A windrow rake (aka, side delivery rake) is going to be your best bet. I have seen some that can function as both a rake and a tedder, but I have no experiance with those myself. Small tedders are easy to find as are rakes. Match your rake and tedder size to the mower you plan on using for optimal results. These are two pieces of equipment that you can buy used with confidence as they are very simple and are easy for even a novice to inspect. Expect to pay a few hundred bucks for each.

Leave the leaf sweeper in the shed because all you are going to do is crush your hay with your tractor and pound out the nutrients. They are good for picking up loose leaves and not much else. A pitchfork and a wagon will be the best way to pick up such a small amount of hay once it is in windrows.

A sickle mower will work, but in such a small area a scythe will probably get the job done almost as fast for much less money.

Why even bale your small crop at all? Loose hay takes up more room in the mow but you aren't going to have that much in the first place. If you want to bale it, there are some nifty little jigs you can make out of plywood which allow you to tie off your bales just like a mechanical baler will do. A quick Google search for "plywood box baler" turns up all kinds of interesting contraptions... Even ones that will make tiny round bales!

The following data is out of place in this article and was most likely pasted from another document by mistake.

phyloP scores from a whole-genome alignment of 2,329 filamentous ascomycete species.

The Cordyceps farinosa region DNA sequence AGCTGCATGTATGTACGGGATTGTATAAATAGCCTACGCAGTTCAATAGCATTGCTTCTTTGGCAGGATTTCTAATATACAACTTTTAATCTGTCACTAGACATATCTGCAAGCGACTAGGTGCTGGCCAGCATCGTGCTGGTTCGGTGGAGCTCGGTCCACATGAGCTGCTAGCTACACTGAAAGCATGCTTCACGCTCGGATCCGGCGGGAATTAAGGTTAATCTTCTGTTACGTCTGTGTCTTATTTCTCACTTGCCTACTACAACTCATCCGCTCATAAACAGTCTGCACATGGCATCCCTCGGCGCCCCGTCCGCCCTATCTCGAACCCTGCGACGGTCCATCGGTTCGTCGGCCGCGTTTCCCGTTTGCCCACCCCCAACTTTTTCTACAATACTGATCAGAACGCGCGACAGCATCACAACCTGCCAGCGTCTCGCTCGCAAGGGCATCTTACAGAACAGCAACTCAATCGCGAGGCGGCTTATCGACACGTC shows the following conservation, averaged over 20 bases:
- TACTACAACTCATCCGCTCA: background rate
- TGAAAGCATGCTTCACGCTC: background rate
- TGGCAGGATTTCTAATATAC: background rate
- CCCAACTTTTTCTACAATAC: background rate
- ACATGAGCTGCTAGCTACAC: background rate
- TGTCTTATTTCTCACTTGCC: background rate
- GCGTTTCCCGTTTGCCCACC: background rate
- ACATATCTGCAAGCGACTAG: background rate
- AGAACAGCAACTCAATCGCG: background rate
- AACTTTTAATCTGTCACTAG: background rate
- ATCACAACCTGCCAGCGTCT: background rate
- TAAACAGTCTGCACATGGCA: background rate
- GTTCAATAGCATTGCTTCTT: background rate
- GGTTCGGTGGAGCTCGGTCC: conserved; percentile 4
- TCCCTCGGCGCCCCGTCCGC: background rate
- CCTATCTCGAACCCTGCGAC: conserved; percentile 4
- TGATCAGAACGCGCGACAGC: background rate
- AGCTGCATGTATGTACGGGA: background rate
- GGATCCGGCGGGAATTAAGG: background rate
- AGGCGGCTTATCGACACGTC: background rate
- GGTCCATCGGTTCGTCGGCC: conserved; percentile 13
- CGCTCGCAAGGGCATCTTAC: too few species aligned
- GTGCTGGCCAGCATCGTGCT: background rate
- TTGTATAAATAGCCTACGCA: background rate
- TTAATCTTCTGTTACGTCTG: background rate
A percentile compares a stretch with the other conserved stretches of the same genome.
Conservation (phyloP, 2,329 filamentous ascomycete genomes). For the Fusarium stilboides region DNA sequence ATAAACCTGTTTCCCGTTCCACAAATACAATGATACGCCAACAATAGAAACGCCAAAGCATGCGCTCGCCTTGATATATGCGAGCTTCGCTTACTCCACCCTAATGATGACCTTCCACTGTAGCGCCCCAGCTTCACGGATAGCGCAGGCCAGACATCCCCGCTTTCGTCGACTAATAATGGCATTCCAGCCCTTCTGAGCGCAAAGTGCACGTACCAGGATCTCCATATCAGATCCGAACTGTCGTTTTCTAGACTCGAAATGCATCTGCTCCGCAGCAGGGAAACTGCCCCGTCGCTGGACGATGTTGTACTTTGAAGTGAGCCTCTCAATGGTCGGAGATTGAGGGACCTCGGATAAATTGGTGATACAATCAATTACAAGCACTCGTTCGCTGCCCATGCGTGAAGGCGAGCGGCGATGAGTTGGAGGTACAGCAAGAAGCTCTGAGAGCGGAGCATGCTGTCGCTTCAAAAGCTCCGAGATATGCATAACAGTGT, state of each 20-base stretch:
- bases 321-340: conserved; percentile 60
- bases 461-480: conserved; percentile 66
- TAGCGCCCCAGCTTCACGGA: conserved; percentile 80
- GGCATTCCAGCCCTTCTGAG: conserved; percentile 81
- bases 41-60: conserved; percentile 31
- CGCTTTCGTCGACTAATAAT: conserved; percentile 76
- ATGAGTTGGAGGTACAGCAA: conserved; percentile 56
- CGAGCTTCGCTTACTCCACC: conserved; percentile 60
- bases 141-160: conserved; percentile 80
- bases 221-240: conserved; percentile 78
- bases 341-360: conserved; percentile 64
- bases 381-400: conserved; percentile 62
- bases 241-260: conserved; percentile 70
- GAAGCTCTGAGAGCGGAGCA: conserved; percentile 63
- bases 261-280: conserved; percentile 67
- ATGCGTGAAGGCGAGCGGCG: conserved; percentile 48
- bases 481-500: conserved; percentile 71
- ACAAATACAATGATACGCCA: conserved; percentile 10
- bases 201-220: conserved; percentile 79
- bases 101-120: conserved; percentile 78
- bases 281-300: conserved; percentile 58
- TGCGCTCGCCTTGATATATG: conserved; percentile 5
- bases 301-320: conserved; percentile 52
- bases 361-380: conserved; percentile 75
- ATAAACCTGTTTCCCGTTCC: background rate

Good luck!

We are going to be getting the sickle bar for mowing ditches and pond banks anyways, so this is just another job it could be useful for. Planning on baling so we can put it up for the winter, and yeah, that's exactly the kind of baler I was going to be using. We have probably about a full acre back there, but there's trees dotting the rest of the land, so we will keep that for them to graze during the summer..
 

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if you keep your hay loose you will find the hay more forgiving in case and you will put it up early. You will see the rain coming a need to get it up. if you do and it starts to heat you can just move it around and save your hay. In the bale it needs to be less than 18 to 20% moisture loose you can go to 25% if you have wind. No need for walls just a roof to keep the rain off and let the air blow through it. you will be happy with your work when you see the quality of hay you make. Just remember make hay when the sun shines no matter what else you had planed for that time. Hay becomes your master. Good luck

Bill
 

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You could buy my dad's JD 330 round baler and 660 rake. Of course, then you need a 70HP tractor to go along with it. Then just add a mower/conditioner and a bale mover and you are in business. Should be able to get the entire setup for less than $75K. Easily justified as now you can go out and do custom baling for neighbors that need it. Now you are in the hay business! :) Just kidding of course.